Raby said he would support private innovators working on this, but not the city, because the city has allowed the installation of gas heaters to heat outdoor restaurant patios.
Page said that he instead wants to focus on retrofitting old buildings, giving as an example the plans for the Civic Centre, which will “wrap an envelope around that old building.”
Prior said the city should instead be heating all new buildings with geothermal energy and should have been doing that for decades.
Logtenberg and Woodward said they support this but it is a complex problem because natural gas is the cheapest available fuel and any changes are likely to make heating less affordable for those least able to afford it. They said the Nelson Next climate plan provides a framework for reducing emissions from buildings.
Dooley said provincial and federal grants for this are inconsistent and he would work for more consistency.
Other candidates answered “yes” to this question, giving unspecific suggestions about realistic timelines, incentives, rebates, education, consultation with experts, and the expansion of Nelson Hydro.
Question 3. What is your idea for one major project that would put Nelson on the map as a leading environmental/climate action community in Canada?
Morrison said she wants to see deeper retrofits to the Civic Centre, the funding for which has already been secured by the present council. She said Nelson already has two made-in-Nelson nationally recognized programs, the EcoSave program and the e-bike loan program.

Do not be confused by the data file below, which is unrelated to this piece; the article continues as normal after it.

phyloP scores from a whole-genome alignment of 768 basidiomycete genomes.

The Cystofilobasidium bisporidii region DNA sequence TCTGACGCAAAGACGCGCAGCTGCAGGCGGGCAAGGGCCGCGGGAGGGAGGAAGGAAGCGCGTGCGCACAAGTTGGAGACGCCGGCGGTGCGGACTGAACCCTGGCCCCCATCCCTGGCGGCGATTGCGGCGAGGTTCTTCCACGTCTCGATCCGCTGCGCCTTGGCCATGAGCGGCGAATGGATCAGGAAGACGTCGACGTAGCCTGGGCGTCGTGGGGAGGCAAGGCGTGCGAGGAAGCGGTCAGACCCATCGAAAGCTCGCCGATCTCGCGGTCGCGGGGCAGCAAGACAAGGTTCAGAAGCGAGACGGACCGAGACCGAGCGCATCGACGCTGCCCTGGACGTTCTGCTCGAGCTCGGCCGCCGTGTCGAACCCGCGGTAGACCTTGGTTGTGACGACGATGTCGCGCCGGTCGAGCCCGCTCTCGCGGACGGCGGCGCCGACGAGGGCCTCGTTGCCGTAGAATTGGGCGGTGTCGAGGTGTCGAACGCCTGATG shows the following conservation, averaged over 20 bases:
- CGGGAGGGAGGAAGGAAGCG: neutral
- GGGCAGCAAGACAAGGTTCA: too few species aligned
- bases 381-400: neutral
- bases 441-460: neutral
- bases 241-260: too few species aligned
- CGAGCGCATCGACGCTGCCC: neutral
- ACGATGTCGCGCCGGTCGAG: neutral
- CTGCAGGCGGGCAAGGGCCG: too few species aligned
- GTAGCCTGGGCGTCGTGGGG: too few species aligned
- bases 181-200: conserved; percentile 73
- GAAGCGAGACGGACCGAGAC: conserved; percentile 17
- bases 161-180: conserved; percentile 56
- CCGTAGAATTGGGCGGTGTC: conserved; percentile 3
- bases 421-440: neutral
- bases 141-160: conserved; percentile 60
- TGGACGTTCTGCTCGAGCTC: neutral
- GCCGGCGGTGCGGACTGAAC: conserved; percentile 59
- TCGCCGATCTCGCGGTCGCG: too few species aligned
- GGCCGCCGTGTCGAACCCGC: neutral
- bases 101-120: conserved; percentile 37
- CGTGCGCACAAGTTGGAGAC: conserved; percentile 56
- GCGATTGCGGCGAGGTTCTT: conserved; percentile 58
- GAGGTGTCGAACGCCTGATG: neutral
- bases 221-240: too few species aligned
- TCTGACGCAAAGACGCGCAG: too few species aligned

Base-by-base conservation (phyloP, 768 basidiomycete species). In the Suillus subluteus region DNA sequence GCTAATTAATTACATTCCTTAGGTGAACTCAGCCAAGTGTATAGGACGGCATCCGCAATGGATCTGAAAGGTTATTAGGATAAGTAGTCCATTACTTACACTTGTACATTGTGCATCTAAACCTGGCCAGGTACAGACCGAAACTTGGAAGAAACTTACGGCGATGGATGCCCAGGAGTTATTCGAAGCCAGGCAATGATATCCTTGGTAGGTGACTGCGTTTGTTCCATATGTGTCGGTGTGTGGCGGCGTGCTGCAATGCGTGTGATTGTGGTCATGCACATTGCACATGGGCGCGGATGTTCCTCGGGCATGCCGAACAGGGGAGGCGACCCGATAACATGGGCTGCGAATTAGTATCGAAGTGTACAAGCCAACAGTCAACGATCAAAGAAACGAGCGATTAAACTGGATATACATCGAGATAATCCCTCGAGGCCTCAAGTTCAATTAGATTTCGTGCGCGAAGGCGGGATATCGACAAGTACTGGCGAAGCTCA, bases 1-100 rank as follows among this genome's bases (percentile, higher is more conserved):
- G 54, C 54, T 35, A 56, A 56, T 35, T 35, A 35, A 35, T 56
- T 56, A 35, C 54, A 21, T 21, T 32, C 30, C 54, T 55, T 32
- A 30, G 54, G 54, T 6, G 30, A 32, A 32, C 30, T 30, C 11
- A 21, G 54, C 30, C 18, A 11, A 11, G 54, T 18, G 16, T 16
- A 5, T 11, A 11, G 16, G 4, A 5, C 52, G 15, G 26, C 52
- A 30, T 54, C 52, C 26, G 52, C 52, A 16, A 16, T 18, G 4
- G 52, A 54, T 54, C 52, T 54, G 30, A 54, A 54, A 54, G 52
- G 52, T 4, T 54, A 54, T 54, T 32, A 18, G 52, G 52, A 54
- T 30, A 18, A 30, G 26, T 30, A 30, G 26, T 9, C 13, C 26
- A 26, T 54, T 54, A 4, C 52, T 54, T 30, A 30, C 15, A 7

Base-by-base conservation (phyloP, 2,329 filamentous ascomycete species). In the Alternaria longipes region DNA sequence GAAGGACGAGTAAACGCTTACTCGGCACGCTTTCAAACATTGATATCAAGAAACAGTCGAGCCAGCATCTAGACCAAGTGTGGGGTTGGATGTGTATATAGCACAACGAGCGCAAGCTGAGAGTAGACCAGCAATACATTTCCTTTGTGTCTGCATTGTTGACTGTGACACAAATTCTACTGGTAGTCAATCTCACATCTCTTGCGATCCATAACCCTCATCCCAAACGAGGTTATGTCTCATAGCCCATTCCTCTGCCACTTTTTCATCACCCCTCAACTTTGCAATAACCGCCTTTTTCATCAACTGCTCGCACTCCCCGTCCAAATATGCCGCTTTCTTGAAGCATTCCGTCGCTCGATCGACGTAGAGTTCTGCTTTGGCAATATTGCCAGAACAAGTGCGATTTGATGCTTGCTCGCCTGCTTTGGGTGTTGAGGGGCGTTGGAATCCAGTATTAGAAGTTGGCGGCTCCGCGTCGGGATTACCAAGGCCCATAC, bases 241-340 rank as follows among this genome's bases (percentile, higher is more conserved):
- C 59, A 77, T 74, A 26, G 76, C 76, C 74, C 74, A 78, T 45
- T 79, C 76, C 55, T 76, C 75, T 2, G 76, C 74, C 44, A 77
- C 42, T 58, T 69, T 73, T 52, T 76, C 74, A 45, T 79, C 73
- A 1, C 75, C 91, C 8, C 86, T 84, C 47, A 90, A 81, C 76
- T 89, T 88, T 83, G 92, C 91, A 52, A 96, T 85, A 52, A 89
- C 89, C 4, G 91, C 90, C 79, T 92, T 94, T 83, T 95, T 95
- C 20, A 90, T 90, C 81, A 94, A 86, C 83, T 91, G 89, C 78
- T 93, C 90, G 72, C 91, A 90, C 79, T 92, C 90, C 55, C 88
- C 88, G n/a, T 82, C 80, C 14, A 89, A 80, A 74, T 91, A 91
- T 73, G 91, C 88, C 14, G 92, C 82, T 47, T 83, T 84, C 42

Payne said she is not concerned about putting Nelson on the map, but rather that Nelson should provide solutions for people who live here, now and in the future.
Council candidate Kyle Wilkinson also said he is not concerned about putting Nelson on the map. He mentioned food security but no specific project.
Council candidate Jesse Pineiro said Nelson should use its public spaces for food production.
Sutherland said no specific project in itself will put Nelson on the map for more than one news cycle. He commended the current council on its climate initiatives and said the city has to build a culture of climate awareness.
Dooley said it is important that we are on the map because that helps the city obtain provincial and federal grants for climate initiatives. He offered no specific project.
Raby said Nelson Hydro should install “advanced metering infrastructure” (smart meters) to help the utility manage peak use and customers save energy and money. He said there would have to be appropriate privacy guarantees.
Council candidate Ainsleah Hastings advocated rooftop gardens, stating that buildings are the second largest emitter of greenhouse gases, and citing research that shows many benefits of rooftop gardens including that they lose less heat in the summer and are cooler in the summer.
Page advocated the restoration of wetland between Cottonwood Lake and the mouth of Cottonwood Creek, with a walking/biking corridor that would connect to the rail trail.
Logtenberg said Nelson is already on the map, otherwise it would not be getting the grants Dooley referred to. He said his project would be to share Nelson’s great ideas with the rest of the world, and he cited the federally funded Youth Climate Corps as an example.
Woodward said Nelson is already on the map because of its Nelson Next climate plan and the staffing that is in place for it, and now the project is to implement it.
Buffery wants to see the unoccupied land near the mouth of Cottonwood Creek and the old transfer station (contaminated land owned partly by the city and partly by CP Rail) brought back to its natural state.